The Rock and Roll Trio were the only band who caught that feeling all the way down to the cracks in the asphalt. That sound is here and nowhere else. It’s in Johnny’s voice, Dorsey’s background yowls, Paul’s howling guitar. It’s in the way Johnny could take on “Honey Hush” once property of Big Joe Turner, the meanest, toughest, slyest blues shouter alive, and make it sound like the “authentic” voice of a man who really was about to take out his woman with a baseball bat.
Come to think of it, one can understand why so many nice people stayed away…in the 50’s and now.
(NOTE: I’ve been working on this one for a while and now present it as, I believe, the most in-depth appreciation of Brenda Lee that exists anywhere. If, by chance, that’s true, she deserves for somebody to beat it every day from now on.)
First my story….
Back in the days when I measured my life in large part by the discovery of voices, I used to hit the good local record store every Friday after work the way other people hit bars, restaurants or movie theaters. There was a process, almost sacred. It differed from ritual only in that it involved making decisions. Lots of decisions. I like all kinds of music. Back in the days of good record stores in medium-sized towns, there were literally hundreds, perhaps thousands, of records (later CDs) I wanted to hear.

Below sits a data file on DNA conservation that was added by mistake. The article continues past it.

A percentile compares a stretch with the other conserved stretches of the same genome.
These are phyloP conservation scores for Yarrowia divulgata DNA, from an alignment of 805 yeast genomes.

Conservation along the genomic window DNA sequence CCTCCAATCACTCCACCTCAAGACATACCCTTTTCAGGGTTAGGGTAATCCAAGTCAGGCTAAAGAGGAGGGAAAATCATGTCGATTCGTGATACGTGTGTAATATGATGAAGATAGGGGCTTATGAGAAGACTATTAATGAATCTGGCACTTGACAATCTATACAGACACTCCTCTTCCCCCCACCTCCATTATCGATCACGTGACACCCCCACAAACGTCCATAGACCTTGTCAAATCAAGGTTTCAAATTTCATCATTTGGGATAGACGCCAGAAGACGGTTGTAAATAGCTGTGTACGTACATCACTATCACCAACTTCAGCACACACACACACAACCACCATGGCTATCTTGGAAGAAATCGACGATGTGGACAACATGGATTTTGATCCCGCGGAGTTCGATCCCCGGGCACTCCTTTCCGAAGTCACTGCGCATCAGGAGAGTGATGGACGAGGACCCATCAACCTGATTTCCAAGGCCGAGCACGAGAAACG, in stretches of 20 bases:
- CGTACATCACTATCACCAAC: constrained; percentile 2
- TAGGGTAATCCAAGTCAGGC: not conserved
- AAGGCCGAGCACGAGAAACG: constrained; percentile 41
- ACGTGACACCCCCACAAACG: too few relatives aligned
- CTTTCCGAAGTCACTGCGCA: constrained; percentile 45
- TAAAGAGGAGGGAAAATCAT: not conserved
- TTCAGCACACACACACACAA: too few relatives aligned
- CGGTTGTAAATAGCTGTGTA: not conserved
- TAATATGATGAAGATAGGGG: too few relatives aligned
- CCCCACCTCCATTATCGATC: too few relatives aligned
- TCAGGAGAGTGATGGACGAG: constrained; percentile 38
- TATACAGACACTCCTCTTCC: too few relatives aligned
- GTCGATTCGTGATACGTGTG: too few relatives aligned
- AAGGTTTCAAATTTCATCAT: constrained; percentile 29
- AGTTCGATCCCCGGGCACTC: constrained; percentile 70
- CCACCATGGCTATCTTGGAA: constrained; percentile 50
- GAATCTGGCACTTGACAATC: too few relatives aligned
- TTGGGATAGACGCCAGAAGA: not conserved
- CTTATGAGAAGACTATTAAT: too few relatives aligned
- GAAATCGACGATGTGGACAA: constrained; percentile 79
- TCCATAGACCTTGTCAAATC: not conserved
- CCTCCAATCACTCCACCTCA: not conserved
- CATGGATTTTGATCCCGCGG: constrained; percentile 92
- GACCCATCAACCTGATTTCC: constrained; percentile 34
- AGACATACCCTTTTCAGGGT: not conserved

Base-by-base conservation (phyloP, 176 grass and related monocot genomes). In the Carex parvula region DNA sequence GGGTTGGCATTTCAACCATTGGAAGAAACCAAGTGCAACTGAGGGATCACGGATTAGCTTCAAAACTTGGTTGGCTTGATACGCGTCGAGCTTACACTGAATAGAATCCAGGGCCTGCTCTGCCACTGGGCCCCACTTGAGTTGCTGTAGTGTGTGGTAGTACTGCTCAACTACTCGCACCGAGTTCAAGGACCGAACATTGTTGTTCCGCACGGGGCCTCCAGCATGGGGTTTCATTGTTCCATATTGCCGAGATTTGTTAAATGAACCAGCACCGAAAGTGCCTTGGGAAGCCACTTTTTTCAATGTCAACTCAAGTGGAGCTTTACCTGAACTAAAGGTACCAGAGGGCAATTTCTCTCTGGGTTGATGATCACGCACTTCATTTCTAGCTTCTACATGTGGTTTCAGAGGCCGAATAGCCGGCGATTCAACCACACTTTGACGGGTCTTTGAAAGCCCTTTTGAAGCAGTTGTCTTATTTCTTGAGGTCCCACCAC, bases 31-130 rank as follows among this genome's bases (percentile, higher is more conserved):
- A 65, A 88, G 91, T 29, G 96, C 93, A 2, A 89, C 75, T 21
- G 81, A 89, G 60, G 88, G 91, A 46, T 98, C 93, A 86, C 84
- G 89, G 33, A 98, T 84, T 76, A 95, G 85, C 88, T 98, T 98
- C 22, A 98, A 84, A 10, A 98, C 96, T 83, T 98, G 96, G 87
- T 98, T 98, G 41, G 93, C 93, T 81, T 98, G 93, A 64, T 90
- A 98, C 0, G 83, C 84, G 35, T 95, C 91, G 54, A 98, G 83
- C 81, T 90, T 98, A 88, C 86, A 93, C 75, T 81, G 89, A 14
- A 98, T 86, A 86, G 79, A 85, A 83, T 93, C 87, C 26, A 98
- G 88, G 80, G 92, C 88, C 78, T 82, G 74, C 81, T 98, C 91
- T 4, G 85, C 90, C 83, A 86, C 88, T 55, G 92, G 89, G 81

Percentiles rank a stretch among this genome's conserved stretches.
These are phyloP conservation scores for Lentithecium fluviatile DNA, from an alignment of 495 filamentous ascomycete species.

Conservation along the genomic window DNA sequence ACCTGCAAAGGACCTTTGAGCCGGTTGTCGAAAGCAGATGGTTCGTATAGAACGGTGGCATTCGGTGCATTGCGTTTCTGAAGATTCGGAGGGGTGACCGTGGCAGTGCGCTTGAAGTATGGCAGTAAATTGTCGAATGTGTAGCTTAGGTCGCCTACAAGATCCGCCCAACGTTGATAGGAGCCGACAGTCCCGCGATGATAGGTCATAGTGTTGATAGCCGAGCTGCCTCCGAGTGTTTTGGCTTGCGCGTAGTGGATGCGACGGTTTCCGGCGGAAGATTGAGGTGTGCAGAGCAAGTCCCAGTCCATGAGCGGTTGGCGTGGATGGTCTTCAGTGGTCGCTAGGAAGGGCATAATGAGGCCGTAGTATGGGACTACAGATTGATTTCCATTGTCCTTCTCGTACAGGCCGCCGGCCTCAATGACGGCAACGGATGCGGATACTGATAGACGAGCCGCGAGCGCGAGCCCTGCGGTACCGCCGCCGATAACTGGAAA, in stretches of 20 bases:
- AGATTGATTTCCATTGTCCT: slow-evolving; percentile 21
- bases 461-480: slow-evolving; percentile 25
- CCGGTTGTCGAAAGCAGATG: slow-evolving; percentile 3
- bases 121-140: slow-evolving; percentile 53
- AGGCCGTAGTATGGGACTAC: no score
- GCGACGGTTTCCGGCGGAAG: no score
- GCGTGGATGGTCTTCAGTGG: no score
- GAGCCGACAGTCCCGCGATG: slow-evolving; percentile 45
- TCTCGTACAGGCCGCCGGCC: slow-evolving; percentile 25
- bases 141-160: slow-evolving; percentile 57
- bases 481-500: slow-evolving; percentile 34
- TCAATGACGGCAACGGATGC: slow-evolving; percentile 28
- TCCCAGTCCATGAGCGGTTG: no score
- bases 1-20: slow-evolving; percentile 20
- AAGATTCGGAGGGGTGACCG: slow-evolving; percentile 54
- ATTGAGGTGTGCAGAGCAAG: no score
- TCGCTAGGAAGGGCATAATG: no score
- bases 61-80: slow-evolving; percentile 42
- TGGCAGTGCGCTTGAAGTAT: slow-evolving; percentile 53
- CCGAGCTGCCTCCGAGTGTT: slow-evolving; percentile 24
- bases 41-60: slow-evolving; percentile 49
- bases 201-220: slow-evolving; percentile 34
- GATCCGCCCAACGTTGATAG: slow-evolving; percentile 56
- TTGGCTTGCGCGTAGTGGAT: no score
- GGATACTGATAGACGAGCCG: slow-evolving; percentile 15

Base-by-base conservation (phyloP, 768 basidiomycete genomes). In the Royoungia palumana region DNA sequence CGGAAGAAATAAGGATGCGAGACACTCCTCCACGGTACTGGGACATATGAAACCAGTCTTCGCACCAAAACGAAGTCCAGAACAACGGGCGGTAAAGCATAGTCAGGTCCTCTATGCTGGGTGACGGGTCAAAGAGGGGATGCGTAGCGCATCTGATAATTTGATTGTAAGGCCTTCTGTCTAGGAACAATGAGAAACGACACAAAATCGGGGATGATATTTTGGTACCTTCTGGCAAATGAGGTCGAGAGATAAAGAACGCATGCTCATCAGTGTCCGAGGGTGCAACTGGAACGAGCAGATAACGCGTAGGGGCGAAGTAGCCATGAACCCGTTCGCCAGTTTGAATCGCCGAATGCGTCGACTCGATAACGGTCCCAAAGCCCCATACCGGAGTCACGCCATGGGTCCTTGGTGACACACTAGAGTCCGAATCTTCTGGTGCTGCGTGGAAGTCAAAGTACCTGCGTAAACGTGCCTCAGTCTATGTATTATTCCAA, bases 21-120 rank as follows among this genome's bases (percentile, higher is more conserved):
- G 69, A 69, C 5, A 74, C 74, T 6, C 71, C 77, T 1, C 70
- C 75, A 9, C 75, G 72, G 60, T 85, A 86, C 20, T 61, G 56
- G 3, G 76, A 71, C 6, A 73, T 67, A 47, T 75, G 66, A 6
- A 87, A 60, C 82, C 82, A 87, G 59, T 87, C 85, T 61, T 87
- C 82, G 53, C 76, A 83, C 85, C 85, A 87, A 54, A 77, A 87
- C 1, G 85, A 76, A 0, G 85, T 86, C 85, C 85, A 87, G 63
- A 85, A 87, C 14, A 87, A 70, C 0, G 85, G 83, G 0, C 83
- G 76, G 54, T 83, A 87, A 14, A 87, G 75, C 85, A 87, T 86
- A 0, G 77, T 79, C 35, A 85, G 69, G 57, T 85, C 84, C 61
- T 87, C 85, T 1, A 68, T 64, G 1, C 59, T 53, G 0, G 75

I emphasize the word “hear” because, for me, that was always the point: the actual listening experience. I didn’t care about “collecting,” never cared whether a record or disc had any qualities beyond what I was actually going to hear when I put it on the appropriate playing device. I’m not saying I was never influenced by any other factor (I love album covers for all kinds of reasons…and I’m hardly averse to a bargain), but when the last measure was being counted, on a Friday night or any other time, where I put my twenty or thirty or, at a rare extreme, fifty bucks was completely controlled by what I wanted to hear when I got home that night. If that makes me sound like a junkie, well, I can see where there’s a certain obsessional affinity. (It’s one reason I never took drugs. I recognized my vulnerabilities.)